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Maryborough, VIC

Historic gold mining town now an important rural centre

Once a hugely successful gold mining town with a population which may have reached as high was 53,000 prospectors, Maryborough is now a small city with a number of impressive buildings of which the railway station is particularly impressive. It is a city to be savoured and explored. Both Princes Park (one of the best parks outside Melbourne) and the remarkable Railway Station (which led Mark Twain to observe that Maryborough was "a railway station with a town attached") are worthy of close inspection. The surrounding district, with its many reminders of the goldrush era, is ideal for bushwalkers and visitors wanting to enjoy a bush picnic.


Maryborough is located 169 km north-west of Melbourne via the Calder and Pyrenees Highways and 240 metres above sea-level.


Origin of Name

When a township was surveyed in 1854 it was known simply as Simson's but it was renamed Maryborough by the gold commissioner James Daly after his birthplace near Port Laoise in Ireland.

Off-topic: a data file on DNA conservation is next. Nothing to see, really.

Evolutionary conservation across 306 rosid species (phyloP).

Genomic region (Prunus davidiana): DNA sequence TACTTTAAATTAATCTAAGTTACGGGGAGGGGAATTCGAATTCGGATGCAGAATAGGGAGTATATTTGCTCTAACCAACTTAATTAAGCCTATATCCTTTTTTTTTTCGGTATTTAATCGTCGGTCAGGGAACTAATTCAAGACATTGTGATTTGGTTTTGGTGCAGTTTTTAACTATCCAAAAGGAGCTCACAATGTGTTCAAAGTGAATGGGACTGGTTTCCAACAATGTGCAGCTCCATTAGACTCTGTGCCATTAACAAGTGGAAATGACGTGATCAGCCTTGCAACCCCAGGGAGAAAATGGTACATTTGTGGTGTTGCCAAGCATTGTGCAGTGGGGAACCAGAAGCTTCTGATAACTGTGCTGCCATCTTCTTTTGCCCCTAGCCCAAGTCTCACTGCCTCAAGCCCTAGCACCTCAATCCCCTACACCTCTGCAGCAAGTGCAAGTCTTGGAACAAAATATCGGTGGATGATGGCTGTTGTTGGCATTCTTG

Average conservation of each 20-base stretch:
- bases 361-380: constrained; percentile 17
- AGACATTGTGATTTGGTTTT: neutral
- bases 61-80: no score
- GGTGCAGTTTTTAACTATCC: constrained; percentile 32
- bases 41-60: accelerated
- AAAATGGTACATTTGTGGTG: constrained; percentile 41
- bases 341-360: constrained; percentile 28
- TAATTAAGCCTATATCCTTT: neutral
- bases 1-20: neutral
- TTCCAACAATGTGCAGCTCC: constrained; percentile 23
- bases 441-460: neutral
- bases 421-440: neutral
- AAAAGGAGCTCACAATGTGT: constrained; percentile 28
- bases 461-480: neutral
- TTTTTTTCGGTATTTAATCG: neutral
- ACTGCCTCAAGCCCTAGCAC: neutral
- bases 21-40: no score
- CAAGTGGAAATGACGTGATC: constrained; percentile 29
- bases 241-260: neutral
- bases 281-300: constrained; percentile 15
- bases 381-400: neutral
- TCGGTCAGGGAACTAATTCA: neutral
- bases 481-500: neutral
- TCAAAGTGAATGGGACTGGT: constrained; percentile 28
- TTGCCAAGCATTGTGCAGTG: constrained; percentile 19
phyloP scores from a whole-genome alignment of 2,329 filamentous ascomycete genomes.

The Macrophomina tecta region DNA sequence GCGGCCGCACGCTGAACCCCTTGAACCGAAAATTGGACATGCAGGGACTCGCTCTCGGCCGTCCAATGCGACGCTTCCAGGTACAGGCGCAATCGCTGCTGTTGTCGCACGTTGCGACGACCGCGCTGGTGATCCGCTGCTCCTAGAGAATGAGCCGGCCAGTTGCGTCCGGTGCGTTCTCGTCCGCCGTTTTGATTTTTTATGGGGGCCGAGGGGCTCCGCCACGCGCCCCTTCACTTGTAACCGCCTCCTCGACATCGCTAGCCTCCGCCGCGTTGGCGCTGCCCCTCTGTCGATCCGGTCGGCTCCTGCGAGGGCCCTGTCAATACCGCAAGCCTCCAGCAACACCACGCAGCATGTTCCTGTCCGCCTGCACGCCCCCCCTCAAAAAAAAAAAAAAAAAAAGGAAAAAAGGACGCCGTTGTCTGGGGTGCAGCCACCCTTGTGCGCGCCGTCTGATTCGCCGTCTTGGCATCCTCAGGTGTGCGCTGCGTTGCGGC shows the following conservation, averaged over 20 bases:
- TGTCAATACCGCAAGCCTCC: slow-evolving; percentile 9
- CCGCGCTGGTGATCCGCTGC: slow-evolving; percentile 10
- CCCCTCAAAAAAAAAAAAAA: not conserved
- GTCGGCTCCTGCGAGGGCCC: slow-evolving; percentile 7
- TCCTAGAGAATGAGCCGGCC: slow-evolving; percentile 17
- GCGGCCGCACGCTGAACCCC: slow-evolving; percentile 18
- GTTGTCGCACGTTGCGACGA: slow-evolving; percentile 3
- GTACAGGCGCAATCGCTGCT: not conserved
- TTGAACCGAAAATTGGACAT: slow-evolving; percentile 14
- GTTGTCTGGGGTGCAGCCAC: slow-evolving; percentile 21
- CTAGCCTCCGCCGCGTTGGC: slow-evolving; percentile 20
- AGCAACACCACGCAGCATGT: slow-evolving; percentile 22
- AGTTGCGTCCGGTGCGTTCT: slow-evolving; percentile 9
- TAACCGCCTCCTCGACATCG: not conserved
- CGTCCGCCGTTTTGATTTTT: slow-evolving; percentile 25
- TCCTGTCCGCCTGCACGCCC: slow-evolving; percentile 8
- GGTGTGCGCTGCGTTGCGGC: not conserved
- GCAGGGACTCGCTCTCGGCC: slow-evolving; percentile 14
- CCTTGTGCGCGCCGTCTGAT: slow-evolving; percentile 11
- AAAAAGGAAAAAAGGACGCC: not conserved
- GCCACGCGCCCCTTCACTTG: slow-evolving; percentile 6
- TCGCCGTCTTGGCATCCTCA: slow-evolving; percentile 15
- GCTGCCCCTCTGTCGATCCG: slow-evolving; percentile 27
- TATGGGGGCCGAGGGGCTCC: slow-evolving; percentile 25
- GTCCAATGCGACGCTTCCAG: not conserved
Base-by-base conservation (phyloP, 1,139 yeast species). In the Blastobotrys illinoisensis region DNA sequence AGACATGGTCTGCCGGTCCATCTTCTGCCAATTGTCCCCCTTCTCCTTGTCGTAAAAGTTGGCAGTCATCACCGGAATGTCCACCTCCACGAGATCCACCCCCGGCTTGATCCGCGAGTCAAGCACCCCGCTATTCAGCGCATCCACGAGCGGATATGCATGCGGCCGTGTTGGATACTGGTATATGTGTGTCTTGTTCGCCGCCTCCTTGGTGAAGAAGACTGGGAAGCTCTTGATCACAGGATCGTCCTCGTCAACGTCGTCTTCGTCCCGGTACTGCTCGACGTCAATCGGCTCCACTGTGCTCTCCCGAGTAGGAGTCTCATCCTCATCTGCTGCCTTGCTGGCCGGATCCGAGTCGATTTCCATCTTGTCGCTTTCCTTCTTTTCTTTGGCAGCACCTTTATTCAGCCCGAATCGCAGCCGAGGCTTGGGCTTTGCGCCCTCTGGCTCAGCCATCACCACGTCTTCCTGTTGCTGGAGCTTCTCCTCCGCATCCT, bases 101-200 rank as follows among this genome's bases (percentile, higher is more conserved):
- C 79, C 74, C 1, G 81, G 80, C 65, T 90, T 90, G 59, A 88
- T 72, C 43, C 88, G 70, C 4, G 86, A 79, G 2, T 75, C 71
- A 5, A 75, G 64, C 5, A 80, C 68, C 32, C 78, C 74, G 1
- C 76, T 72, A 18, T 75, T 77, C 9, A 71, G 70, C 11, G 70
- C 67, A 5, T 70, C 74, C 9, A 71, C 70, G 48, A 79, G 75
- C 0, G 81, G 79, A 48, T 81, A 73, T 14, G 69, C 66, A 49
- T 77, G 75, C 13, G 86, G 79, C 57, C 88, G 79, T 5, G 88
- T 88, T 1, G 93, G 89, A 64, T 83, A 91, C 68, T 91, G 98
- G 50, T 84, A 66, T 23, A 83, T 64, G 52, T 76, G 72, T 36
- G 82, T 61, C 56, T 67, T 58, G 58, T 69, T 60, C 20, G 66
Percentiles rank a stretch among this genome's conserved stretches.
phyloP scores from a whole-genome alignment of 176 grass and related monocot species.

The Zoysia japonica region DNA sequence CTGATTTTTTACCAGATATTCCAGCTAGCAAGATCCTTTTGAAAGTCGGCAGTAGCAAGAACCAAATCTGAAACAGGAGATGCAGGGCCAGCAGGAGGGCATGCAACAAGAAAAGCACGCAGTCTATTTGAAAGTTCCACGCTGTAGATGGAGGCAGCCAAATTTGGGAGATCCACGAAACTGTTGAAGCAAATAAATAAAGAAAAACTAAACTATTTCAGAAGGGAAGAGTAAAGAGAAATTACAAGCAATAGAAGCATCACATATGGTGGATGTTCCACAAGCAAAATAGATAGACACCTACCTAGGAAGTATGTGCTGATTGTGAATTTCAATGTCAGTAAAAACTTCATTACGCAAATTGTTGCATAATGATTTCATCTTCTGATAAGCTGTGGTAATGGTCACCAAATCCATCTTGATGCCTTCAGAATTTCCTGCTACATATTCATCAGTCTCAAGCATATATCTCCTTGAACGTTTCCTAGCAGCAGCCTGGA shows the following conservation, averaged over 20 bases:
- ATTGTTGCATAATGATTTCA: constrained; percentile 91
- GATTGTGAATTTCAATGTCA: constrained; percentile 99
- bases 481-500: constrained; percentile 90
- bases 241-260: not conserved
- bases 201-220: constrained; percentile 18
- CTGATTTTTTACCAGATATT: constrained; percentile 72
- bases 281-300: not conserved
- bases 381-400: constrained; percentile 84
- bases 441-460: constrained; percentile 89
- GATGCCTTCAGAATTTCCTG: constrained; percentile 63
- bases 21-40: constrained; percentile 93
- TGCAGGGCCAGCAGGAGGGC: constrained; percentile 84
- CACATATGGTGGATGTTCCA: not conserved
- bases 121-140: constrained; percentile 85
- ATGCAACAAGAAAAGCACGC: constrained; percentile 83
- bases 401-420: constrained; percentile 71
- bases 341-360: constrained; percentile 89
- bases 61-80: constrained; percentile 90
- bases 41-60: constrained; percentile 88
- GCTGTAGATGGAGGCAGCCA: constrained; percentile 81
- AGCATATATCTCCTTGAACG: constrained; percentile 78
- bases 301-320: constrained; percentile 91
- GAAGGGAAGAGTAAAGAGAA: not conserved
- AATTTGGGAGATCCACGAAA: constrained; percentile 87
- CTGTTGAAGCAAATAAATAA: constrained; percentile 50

Things to See and Do

Maryborough's Historic Buildings
The excellent Take a walk through Maryborough history: A self-guided discovery tour (which can be downloaded at https://www.bendigoregion.com.au/visit-maryborough-surrounds-victoria/whatson/historical-town-walk) suggests a total of 22 places of historic interest in the city. They are:

1. Maryborough Railway Station
2. School of Mines
3. Paramount Theatre
4. Mandeville Coffee Palace
5. Phillips Botanical Gardens
6. State Bank
7. Bull & Mouth Hotel
8. AMP Building
9. McLandress Square
10. Old Fire Station
11. Former Maryborough High School
12. Court of Mines
13. The Old Library
14. Maryborough Knitting Mills
15. The Crameri Building

A. Wesleyan Methodist Jubilee Church
B. Former 404 Primary School
C. Worsley Museum and Cottage
D. Bristol Hill Pioneer Cemetery
E. Bristol Hill Tower